MERANAO


The "People of the Lake" (MERANAO, Maranaw, Ranao, Lanon, Hiloona) are one of the larger groups in the country professing Islam. They are settled about Lake Lanao — the largest deep lake in the country. 

The Maranao, however, are best known for the sophistication of their weaving and wood and metal craft. They have produced probably the most spectacular of Philippine vernacular architecture with their impressive torogan. The design motifs which form the basis for their okil is one of the most systematized in the country. Among the more noted of the design motifs of their okil is the sarimanok and naga, which are abstract animate forms of a cock and the dragon or snake, respectively. The awang, the dugout boat they use in Lake Lanao, is probably the most unique of dugouts in the country, if not the most ornate. —National Commission for Culture and the Arts.

Meranao Culture Bearer Abdul Jabar D. Dimalna

Kiyaprawa a ko Arkat Lawanen (The Abduction of Princess Lawanen) 

This world premiere choreography—Kiyaprawa a ko Arkat Lawanen (The Abduction of Princess Lawanen)—tells an ancient legend from the Meranao people of Mindanao, Philippines.

Princess Lawanen of Bamberan, beauty without compare, is engaged to brave and true Prince Mabaning Ndaw Rogong, of Gandongan. Emperor Dimasangkay of Kadaraan yearns for Lawanen, so when she is exploring along the shore, he abducts her. Chaos ensues. Prince Mabaning and his warriors sail off: they will fight to retrieve her. When Bae a labi—the Queen—demands peace, Princess Lawanen returns, and her kingdom celebrates.

The Meranao—People of the Lake—live on Bukidnon-Lanao plateau, 2,200 feet high, on Mindanao, the Philippines’ southernmost island. Their farming communities circle the large, deep Lake Lanao farming rice and other crops. They are also known for elaborate symbolic wood carvings; architecture; ornate awang dugout boats; and patterned textiles.

The Abduction of Princess Lawanenis from the Merenao’s epic poem, Darangen, an oral history of 72,000 lines. Now part of UNESCO’s Intangible World Heritage, this major epic originated in ancient Sanskrit traditions with Islamic influences from the 14th century. It celebrates ancestry, mythical heroes, codes of life, death, courtship, politics, behavior, and beauty—with elegant language, symbol, irony, and satire. It has long been a treatise on what it means to be Meranao.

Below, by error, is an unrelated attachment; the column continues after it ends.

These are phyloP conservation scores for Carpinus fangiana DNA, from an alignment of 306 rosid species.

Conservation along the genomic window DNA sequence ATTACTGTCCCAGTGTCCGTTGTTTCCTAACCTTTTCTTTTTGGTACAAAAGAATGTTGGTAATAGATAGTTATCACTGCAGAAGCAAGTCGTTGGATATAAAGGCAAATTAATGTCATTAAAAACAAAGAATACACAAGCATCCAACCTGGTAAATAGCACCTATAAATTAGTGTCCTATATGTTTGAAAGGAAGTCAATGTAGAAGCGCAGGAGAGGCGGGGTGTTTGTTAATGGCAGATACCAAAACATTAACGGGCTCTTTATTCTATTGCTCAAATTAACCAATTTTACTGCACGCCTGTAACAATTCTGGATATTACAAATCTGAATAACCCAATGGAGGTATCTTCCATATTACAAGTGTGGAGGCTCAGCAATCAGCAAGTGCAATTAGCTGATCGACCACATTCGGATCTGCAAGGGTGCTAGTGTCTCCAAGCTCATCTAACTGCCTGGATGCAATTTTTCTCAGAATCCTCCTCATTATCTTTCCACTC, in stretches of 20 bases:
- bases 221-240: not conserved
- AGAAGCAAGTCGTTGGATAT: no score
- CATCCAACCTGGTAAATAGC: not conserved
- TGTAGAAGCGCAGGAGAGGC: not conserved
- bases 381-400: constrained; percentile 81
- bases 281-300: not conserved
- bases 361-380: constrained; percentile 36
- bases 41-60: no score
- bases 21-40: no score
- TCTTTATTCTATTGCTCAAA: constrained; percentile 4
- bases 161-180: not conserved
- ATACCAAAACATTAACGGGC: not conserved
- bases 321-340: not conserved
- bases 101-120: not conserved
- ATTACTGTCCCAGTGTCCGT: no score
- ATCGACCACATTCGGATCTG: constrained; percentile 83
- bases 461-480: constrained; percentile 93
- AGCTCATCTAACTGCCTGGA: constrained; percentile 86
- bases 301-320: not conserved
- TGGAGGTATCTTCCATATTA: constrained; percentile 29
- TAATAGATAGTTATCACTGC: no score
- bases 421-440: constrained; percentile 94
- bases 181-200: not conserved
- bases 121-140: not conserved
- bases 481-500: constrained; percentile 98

This performance was created with the help of Meranao Culture Bearers Salika Samad and Abdul Jabar D. Dimalna. The finale is inspired from and give tributes to Ramon Obusan Folkloric Group (Pagapir) and Philippine National Artist Lucrecia Reyes-Urtula (Singkil).

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Welcoming at the Torogan. While women dance in landap malong tubular skirts, the Onor plays welcoming melodies on kulintang; she chants in the classical language, pananaroon.

PC William Lee

Abduction and Prince Mabaning’s Journey. The men dance katubaw in tubaw kerchiefs, preparing for war. The Prince arrives in his boat. A kapangentonong ritual asks for strength, courage, and forgiveness for taking lives.

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Battle, Unity, and Peace.The Meranao war dance is called Sagayan. The queen sings:
Bayok: Pamomolan sa ranao so dikang giginawai:
Stop the battle, you are brothers.

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Celebration— Lawanen returns. Women dance Kapagapir with fans and elegant kini-kini steps; and Singkil with bamboo poles.

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Kapagapir Fan Movements Terms & Meaning

Kapakaiseg: to move over

Kapakatokaw: celebration is taking place

Kapamogaw: getting rid of spirits

Katangkiri: looking over

Kapananalo: calling the people, getting attention of people

Kapesionot a lalag: to agree

Katondog: to follow

Kasorong a kaintad: to peek

Kapamangni sa tabang: to ask for help

Footwork

Kini-kini (small steps for Kapagapir)

Katpak (going through sticks in Singkil)

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And as you sample the savage beauty of Parangal Dance Company’s Kiyaprawa a ko Arkat Lawanen (The Abduction of Princess Lawanen), from an ancient legend of the Meranao people of Mindanao, contemplate the ongoing atrocities by the Philippine military on that island, perpetrated on the pretext of wiping out Muslim rebels.
— Carla Escoda, KQED Arts
Ethnic Dance Festival soars to new heights at SF Opera House

Parangal Dance Company treated us to an extraordinarily effective dance-drama about an abducted princess, with warriors clad in pink, green and yellow clashing as streams of women waved fans.
— Rachel Howard, SF Chronicle
Parangal Dance Company’s dance was based on a legendary 14th-century poem from the agrarian Maranao people of Mindanao, the Philippines. Part of oral tradition and originally in Sanskrit, it translates to “The Abduction of Princess Lawanen.” This huge group of dancers and musicians on native instruments formed stunning vignettes thanks to a wealth of brilliantly colored silk and satin costuming, umbrellas, and décor.
— Janice Berman, SF Classical Voice
The Parangal Dance Company performance had the dancers sword fighting, swinging the swords violently toward each other while still maintaining a smooth effortlessness.
— Kate Tinney The Daily Californian

MERANAO ATTIRE

(Dating pananamit ng Meranao)

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Photos by Arnel de Leon | RJ Muna | William Lee